The Madonna of the Cross (1996)

During the recent school half-term holiday, we visited Mount Grace Priory (owned by the National Trust and run by English Heritage). It’s the most complete surviving Carthusian monastery in Britain.

Founded in the late 14th century, you can visit the ruins of all the priory buildings, along with a small church and its surviving tower, explore the great cloister and enter a reconstructed monk’s cell. The strict Carthusian lifestyle made the layout of Mount Grace Priory unique, as the layout was created so that each monk could live in solitude. You can see all my photos here.

The church contains a sculpture by Malcolm Brocklesby (pictured above). I offer the on-site description of the work as a reflection for this week’s Sunday devotional:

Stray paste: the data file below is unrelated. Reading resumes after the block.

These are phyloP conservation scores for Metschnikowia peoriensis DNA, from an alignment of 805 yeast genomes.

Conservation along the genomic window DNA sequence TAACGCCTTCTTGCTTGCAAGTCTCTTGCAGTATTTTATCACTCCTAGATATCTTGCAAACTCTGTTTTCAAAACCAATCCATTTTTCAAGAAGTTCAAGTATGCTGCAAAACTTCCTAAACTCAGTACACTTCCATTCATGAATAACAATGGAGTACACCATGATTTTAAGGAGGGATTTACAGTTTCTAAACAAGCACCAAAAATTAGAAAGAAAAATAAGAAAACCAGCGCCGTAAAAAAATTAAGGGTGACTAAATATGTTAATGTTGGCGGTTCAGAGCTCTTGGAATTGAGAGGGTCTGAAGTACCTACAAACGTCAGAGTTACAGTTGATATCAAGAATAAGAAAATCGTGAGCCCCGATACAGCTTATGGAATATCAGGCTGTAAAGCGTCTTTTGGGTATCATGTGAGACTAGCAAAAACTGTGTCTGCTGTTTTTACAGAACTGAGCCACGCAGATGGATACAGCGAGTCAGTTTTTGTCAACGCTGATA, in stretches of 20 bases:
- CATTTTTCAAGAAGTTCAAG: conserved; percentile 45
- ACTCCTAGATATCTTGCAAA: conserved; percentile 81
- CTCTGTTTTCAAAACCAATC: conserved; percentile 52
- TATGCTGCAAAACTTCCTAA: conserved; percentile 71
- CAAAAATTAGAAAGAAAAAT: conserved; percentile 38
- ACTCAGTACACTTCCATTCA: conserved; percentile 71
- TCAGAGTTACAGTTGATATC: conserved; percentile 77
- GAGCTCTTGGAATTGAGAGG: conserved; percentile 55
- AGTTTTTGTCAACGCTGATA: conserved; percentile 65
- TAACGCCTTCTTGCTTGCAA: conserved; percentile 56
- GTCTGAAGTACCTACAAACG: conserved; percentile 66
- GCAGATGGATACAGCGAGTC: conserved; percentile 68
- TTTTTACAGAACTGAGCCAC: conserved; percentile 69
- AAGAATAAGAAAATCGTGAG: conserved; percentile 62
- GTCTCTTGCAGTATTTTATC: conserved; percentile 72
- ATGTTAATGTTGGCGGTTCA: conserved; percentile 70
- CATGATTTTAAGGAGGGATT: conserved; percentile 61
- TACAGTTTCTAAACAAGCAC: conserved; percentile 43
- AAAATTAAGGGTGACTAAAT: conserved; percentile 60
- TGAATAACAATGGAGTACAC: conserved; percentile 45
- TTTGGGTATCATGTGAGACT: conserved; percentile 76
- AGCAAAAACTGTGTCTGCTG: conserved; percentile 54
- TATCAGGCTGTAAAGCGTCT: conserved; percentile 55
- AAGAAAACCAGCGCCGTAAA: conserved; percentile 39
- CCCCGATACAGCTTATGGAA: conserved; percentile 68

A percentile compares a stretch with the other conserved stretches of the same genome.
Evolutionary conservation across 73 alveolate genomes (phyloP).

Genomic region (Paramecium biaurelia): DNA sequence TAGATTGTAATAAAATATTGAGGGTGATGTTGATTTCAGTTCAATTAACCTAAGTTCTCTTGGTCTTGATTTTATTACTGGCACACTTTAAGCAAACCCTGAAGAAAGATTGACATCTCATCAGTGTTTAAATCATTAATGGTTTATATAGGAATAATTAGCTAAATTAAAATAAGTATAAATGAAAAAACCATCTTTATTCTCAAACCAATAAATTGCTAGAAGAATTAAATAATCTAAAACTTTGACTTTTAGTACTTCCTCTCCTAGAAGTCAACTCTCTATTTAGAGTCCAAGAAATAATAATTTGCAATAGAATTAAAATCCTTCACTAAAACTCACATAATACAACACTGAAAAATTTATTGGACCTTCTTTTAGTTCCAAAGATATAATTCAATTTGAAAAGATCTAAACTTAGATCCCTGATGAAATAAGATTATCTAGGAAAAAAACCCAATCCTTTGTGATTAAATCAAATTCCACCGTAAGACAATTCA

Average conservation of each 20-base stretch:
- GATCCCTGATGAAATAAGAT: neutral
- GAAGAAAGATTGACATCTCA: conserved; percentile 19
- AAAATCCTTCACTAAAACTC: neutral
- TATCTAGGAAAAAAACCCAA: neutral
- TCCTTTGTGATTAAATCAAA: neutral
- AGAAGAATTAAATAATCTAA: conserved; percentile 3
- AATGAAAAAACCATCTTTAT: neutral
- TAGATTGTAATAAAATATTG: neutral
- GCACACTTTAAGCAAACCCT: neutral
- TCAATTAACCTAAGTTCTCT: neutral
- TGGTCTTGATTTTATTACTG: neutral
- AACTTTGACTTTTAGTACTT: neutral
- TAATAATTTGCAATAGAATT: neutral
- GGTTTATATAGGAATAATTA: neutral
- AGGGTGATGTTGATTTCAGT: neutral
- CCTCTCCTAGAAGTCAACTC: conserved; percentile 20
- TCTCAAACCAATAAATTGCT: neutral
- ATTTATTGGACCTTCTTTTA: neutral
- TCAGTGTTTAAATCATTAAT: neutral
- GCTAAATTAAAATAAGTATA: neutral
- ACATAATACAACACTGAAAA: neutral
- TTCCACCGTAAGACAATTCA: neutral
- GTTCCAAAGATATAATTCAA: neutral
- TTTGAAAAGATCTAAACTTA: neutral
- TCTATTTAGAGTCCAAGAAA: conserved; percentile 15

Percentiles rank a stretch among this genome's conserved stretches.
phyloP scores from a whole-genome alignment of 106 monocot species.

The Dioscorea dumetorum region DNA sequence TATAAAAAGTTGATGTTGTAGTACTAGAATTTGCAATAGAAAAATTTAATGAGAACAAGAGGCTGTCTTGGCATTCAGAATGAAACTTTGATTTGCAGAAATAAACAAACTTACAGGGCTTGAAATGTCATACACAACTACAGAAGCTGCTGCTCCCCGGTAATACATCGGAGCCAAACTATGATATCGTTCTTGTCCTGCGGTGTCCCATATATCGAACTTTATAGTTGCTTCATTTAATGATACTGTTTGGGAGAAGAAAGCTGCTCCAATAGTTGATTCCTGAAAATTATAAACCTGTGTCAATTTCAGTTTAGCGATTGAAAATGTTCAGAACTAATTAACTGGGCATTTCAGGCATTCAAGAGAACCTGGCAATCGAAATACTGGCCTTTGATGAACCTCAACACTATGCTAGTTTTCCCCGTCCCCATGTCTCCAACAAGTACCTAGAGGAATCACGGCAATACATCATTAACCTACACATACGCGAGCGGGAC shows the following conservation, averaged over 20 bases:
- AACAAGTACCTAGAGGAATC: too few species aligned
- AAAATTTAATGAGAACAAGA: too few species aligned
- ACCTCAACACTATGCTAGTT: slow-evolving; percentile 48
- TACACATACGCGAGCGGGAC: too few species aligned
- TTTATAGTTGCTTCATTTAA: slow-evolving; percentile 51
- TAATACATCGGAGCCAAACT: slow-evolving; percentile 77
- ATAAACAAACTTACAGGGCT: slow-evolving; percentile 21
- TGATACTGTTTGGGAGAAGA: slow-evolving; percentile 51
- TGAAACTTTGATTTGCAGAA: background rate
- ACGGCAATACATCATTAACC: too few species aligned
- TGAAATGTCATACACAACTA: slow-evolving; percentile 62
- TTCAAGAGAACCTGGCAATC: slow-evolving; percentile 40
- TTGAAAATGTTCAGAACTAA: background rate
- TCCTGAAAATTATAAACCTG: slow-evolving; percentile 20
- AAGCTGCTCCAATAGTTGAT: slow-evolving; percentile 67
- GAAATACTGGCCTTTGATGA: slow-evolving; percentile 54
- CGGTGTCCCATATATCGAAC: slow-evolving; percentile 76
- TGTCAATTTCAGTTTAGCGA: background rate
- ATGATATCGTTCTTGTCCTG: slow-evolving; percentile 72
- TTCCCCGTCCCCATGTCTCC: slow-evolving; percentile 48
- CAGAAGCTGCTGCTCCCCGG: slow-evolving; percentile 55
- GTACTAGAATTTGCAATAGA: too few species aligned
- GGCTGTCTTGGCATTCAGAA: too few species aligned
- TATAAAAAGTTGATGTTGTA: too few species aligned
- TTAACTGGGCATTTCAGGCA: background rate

This Madonna is not the meek and subservient figure portrayed in so many paintings, but a determined and intelligent young woman who understands the wonder and the importance of her calling as she dedicates her Child to the purpose of the Creator.

She is also aware of the suffering that this will entail. The figure of the Madonna is integral with that of the Cross, the stark and terrible symbol at the heart of Christianity, which is an inescapable part of her existence.

Her expression, however, is more of serenity than anguish. She is looking beyond Calvary to the Resurrection, and the way in which she holds the Christ Child high suggests the subsequent Ascension rather than the immediate prospect of a sacrificial death.

The statue combines the three facets of Christianity which establish the Atonement of Mankind, the Nativity, the Crucifixion, and the Ascension.

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